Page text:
Posts Tagged ‘judging writing’

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Join the Two Writing Teachers blog for the Slice of Life Challenge.

Reading, reading, reading...

Reading, reading, reading…

The unmistakable voice of my daddy checked me out of the Anxious Hotel and back into reality. Elizabeth Tow, 8th grade

In the midst of the stacks of student-written stories about monsters and disasters and parents dying in car crashes, there were a few gemstones.

Monday was the annual LA Writes judging at my home. Teachers gathered around fruit and muffins and coffee to read 622 entries from Kindergarten to 12th grade writers from around our state.

Amidst the state standards and curriculum mandates, we writing teachers hold out hope that someone is cultivated creative writing in their classrooms. Interestingly, most of the best writers came from only a few teachers. Either these are the teachers keeping writing alive or these are the teachers who take the time to enter students in contests.

I have been coordinating the LA Writes contest for a dozen years, and I look forward to this day every year. I get to see some of my favorite teacher-friends and share my home with them. We talk and read, read and talk.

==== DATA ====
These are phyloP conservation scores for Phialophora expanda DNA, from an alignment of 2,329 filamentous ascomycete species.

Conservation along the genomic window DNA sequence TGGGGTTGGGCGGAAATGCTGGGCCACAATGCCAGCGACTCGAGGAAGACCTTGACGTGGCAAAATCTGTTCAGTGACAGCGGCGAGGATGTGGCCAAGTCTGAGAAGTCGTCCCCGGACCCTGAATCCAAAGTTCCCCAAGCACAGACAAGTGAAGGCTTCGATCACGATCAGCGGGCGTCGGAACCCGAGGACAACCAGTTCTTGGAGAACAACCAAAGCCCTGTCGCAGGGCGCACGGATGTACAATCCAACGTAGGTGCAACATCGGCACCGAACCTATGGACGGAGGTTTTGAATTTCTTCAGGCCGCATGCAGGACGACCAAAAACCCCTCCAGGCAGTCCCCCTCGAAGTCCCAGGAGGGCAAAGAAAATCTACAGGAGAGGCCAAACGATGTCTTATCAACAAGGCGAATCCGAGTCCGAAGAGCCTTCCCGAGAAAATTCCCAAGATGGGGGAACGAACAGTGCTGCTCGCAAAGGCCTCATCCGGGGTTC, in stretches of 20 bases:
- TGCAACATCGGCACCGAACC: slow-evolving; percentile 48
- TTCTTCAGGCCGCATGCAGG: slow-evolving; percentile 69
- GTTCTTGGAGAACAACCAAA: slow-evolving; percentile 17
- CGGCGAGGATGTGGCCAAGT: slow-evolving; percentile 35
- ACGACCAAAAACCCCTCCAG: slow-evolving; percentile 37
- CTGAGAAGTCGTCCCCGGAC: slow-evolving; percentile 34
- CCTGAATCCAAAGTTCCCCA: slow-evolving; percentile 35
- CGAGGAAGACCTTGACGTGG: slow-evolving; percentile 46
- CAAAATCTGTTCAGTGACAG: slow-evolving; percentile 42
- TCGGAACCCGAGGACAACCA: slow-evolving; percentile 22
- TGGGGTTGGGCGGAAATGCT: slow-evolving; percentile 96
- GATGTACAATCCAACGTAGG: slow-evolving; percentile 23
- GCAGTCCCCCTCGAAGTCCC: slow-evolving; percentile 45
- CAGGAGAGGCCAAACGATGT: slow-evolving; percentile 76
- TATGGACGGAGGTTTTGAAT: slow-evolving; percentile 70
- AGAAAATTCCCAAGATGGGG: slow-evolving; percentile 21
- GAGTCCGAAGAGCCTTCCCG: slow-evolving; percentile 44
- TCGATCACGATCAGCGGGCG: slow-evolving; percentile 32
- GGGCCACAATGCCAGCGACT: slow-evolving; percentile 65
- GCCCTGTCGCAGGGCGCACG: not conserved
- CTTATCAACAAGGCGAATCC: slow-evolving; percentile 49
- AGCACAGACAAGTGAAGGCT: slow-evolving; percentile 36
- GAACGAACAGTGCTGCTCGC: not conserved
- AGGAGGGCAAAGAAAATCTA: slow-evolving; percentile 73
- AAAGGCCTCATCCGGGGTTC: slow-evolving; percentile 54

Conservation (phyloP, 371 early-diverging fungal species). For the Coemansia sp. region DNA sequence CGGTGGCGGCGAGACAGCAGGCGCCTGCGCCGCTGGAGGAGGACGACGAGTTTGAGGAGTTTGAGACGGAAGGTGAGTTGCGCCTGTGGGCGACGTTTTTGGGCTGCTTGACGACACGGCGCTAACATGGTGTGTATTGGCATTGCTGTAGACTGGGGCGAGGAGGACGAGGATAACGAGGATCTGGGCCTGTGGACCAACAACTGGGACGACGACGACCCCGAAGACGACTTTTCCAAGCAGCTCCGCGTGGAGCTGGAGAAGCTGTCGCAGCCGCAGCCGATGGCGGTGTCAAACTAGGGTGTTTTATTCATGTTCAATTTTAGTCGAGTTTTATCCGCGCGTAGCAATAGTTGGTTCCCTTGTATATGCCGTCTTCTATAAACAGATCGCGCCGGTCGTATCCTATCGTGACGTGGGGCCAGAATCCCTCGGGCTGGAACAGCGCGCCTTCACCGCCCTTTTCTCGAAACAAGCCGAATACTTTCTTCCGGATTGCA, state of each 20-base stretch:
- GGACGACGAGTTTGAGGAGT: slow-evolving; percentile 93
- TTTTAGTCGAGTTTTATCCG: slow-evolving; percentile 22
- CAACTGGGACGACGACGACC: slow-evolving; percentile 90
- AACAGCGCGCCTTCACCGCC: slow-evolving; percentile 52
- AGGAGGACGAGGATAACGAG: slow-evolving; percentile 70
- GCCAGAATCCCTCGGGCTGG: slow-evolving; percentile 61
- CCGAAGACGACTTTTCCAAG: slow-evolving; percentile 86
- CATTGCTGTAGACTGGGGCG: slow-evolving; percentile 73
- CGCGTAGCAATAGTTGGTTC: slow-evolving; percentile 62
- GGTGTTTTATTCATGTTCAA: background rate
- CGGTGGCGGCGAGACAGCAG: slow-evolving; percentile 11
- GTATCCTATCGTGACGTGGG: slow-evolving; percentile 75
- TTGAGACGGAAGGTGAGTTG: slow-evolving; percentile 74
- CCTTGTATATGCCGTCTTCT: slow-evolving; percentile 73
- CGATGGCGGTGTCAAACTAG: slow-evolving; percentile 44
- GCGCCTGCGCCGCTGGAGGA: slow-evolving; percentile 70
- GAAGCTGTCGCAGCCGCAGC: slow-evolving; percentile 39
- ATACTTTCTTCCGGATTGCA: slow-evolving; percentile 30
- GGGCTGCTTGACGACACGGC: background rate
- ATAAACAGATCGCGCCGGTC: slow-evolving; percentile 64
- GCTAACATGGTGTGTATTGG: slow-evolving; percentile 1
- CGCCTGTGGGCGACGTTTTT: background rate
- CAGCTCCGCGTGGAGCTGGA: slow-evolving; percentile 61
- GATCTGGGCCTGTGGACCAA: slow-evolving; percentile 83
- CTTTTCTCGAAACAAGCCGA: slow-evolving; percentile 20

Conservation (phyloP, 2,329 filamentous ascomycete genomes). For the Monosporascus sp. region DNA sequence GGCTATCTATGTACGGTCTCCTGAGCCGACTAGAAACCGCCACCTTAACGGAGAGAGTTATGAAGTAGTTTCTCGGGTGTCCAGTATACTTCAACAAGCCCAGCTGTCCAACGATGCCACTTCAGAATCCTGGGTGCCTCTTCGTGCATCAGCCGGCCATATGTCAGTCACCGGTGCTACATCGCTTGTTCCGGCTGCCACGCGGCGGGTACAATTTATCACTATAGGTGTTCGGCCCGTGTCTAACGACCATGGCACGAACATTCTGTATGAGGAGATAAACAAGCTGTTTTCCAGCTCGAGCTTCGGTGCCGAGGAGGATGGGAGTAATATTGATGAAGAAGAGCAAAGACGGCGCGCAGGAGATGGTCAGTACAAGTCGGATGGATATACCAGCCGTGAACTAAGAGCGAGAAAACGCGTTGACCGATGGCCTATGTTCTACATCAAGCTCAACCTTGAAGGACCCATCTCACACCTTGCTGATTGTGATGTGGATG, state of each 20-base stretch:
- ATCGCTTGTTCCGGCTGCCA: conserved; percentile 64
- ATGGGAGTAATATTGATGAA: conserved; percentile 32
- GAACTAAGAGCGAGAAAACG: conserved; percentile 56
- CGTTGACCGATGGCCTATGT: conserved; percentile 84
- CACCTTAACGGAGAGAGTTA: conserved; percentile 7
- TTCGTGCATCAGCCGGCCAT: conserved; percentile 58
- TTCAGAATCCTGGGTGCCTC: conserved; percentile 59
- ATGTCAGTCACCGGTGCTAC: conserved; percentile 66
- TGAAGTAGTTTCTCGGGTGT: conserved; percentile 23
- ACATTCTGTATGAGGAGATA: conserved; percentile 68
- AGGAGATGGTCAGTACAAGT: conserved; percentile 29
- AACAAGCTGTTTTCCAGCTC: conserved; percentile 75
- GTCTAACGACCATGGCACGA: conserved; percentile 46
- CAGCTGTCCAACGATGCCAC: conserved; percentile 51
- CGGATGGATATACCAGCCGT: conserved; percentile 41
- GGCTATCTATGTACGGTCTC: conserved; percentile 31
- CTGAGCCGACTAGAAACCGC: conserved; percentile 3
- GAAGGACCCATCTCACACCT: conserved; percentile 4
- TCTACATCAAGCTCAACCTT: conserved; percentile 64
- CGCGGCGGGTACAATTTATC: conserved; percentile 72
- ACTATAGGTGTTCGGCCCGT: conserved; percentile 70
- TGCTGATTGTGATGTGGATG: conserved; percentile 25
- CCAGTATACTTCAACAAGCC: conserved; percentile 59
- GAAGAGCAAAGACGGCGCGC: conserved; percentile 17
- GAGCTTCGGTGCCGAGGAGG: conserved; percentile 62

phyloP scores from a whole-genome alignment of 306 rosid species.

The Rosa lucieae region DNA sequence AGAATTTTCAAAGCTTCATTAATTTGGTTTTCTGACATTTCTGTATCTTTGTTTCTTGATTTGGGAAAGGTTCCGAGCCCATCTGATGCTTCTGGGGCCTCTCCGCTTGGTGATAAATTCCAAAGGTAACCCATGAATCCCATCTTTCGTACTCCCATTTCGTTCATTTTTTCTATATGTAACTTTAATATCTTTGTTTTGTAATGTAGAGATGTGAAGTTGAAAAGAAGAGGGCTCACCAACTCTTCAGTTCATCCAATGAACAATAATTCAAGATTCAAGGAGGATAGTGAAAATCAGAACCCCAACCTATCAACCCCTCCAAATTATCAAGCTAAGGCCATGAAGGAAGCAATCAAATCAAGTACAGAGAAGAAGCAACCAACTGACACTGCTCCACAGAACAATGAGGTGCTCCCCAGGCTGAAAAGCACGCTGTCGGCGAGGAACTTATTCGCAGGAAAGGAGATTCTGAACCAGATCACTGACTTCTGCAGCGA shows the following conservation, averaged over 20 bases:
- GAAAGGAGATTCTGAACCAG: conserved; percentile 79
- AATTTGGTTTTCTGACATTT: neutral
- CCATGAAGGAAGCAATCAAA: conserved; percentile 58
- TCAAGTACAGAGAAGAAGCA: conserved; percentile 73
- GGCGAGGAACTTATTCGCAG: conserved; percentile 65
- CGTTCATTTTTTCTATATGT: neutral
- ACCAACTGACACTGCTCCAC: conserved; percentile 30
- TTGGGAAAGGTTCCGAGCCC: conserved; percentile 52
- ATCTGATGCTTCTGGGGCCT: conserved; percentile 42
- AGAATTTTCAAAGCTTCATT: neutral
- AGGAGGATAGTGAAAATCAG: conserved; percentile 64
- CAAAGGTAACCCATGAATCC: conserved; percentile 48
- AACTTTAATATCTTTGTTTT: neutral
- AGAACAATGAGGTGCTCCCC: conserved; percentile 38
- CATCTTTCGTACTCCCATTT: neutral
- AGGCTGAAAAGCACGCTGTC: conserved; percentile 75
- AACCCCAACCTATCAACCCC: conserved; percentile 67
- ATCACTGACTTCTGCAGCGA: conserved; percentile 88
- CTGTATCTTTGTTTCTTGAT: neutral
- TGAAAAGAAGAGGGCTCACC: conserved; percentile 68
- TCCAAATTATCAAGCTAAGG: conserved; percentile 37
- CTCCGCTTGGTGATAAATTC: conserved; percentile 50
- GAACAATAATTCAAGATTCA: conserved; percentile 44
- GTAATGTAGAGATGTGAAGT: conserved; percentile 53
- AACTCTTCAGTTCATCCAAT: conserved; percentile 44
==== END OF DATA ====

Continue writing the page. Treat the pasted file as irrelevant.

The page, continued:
We find favorite lines. My friend, Nettie picked these lines to share.

The radio comes alive like low heeled boots. By Lily Adam

Alone together in a room for all
A kiss meets lips like stroking midnight buds. by Jasper Koelbel

Resting on the back of a goose wing, trying to blend into the cream colored feathers. By Rangasri Narayanamoorthy

When we started this contest, we created an acronym for our judging criteria with the word VOICES.

Originality/ surprise
Imagery/ figurative language
Significance/ insight

As a teacher, I am in tune to these elements and encourage my young writers to reach not only for clear and precise writing, but writing that sings and makes the reader look at something in a new and surprising way. These elements are hard to teach, but we all know good writing when we see it. My students know good writing. They don’t always know how to name it, but they know it when they see it.

Yesterday we culled the stacks and stacks of writing down to 5-10 in each category in each grade-level division. It was hard work. It was good work. We will send these finalists on to our author judges, authors from our state including our new state poet laureate. We hope that they will see the gemstones that we saw and enjoy the looking.

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